Affirmation: doing good is important.
Analysis: we often fail to do the most good we can do, and concentrate on less effective actions than the maximally effective ones. For example, we give to greatly ineffective charities, some of which even cause harm; we spend our time procrastinating and thus neglect our work or relationships; or we fail to concentrate on the most neglected, important and/or tractable moral issues in our political and social engagement.
Action: we must seek to be maximally effective in doing the most good we can do across our work, relationships, giving and political engagement.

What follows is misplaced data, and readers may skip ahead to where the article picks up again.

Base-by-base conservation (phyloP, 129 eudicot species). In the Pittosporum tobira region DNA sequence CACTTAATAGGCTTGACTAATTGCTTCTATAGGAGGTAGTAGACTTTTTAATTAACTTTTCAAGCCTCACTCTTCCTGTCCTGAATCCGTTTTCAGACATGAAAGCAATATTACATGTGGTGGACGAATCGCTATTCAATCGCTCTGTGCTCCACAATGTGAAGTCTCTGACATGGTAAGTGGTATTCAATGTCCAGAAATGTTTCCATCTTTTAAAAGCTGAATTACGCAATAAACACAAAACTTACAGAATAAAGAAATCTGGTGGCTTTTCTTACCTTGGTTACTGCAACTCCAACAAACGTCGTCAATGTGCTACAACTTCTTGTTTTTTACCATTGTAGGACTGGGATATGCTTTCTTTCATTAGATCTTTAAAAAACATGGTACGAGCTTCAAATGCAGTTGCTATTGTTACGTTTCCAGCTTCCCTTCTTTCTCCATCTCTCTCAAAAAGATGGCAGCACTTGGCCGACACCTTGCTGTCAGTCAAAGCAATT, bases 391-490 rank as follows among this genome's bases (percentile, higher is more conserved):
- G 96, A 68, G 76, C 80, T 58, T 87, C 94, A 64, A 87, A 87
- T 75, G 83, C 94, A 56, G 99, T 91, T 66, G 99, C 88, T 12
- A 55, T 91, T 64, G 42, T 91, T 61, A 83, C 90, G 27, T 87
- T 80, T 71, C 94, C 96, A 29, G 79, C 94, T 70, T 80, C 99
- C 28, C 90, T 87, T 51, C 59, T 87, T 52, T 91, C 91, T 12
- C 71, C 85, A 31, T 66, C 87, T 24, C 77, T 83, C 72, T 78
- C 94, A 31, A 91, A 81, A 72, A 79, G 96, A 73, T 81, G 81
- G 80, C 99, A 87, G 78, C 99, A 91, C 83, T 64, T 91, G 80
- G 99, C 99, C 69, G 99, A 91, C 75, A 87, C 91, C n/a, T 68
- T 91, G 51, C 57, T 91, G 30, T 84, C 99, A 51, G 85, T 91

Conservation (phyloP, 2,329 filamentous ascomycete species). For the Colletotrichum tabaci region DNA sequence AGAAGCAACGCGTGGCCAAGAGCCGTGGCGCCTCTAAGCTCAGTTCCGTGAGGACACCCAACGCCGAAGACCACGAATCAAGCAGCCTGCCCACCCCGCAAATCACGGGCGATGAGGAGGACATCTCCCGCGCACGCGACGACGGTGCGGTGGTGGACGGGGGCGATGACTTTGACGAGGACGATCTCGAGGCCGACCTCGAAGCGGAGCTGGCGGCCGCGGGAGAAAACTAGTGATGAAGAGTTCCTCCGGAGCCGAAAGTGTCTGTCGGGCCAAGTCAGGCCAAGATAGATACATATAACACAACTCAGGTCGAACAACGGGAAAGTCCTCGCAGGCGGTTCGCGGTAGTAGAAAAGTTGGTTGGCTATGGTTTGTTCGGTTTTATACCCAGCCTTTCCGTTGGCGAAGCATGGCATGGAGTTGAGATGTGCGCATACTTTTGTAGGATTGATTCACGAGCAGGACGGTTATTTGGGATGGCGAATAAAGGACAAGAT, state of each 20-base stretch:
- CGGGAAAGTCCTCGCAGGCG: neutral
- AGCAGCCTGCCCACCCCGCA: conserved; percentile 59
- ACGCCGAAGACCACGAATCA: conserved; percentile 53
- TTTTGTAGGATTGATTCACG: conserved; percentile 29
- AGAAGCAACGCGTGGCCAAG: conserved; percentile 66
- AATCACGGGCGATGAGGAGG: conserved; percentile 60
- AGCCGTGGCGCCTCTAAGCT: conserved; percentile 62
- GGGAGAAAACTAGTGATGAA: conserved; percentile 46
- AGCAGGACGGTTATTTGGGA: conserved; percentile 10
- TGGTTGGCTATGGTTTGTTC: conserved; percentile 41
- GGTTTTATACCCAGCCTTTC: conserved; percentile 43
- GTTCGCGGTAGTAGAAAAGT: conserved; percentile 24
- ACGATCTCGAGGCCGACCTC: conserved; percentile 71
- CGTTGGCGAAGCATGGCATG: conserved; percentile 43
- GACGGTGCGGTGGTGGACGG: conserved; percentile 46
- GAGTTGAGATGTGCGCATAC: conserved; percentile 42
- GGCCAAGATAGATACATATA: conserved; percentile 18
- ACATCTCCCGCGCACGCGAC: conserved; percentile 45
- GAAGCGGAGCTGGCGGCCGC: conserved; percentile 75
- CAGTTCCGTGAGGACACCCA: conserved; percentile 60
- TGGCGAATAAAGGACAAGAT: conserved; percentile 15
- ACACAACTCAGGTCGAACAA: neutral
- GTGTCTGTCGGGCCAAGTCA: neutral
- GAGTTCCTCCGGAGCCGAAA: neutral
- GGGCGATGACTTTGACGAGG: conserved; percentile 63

× You need to log in to enter the discussion
  • This is exactly the sort of thing that is being championed by the Centre for Effective Altruism at Oxford. I find the principle compelling. Good intentions are not enough; rather we have a responsibility to make the optimal use of our time, skills and money to bring about good in the world. We see this idea clearly in the parable of the talents. However, other events in life of Jesus call into question this principle. For example, when a woman poured a very expensive jar of perfume over his feet, she was not making the most effective use of her resources in this rational sense, as the disciples were quick to point out (the perfume could have been sold and the money given to the poor). But Jesus did not condemn the woman. She was acting out of heartfelt love and that seems to have been far more important to Jesus than doing good effectively.